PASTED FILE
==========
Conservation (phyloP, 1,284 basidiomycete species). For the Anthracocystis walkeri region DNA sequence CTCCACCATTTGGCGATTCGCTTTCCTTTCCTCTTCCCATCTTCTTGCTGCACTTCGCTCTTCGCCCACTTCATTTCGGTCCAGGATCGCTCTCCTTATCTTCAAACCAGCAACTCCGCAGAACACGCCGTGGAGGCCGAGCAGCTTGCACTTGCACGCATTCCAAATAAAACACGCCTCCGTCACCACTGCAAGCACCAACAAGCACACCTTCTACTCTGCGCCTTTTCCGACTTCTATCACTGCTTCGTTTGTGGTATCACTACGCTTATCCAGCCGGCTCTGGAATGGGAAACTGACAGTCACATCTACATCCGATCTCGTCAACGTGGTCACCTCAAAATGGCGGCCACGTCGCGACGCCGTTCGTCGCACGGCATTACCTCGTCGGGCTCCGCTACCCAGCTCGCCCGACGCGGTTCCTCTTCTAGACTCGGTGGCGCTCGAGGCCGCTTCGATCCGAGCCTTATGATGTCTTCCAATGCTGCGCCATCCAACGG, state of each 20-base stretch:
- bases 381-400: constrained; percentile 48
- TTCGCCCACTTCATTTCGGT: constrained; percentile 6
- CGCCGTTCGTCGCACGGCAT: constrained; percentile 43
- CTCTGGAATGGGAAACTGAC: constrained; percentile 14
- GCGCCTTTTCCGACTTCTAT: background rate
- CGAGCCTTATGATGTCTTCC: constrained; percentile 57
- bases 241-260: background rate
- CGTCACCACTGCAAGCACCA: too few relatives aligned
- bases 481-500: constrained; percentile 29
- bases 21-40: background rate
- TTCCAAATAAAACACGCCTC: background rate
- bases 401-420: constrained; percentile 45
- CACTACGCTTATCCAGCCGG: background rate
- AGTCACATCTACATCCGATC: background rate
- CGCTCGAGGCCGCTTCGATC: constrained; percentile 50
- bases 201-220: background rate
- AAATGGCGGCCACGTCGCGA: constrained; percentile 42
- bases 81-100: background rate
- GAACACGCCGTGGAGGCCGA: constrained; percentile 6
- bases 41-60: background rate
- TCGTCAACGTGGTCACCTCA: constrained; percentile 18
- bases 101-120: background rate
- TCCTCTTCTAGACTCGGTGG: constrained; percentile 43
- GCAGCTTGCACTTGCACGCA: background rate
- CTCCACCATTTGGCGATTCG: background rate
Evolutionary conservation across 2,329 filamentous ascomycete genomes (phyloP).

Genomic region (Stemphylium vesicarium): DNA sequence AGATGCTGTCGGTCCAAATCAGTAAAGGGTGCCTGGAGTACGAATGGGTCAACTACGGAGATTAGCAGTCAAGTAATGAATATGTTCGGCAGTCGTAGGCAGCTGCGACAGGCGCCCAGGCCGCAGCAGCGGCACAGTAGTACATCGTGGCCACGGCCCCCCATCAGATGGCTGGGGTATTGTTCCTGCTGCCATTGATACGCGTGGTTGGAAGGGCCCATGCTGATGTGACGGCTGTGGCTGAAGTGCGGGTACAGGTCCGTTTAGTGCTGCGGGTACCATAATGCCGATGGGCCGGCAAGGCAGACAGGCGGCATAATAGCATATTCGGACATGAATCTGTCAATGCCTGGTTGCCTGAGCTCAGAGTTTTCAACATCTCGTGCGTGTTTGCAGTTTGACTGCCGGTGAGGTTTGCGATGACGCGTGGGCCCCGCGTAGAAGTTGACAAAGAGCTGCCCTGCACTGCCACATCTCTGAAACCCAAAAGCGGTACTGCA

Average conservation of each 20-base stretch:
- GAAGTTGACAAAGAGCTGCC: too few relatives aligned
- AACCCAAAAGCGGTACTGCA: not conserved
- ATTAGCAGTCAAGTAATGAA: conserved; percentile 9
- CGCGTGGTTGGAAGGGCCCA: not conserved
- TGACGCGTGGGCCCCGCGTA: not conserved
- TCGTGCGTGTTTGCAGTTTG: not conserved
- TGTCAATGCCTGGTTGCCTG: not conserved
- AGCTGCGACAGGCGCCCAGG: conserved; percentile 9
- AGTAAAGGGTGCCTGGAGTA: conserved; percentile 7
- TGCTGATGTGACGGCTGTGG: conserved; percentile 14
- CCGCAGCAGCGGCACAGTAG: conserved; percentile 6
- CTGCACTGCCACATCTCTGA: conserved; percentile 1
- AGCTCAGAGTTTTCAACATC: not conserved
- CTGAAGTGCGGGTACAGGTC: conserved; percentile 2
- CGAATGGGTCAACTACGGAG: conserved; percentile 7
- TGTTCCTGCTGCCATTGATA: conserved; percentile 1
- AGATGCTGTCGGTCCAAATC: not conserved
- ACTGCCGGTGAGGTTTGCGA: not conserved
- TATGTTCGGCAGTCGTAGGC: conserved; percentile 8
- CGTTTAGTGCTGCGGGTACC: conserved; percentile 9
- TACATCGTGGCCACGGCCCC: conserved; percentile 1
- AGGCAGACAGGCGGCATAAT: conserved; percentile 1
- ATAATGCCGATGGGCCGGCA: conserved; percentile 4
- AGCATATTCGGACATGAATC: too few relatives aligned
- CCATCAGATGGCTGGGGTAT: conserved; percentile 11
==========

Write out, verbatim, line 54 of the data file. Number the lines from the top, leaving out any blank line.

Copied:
- CCATCAGATGGCTGGGGTAT: conserved; percentile 11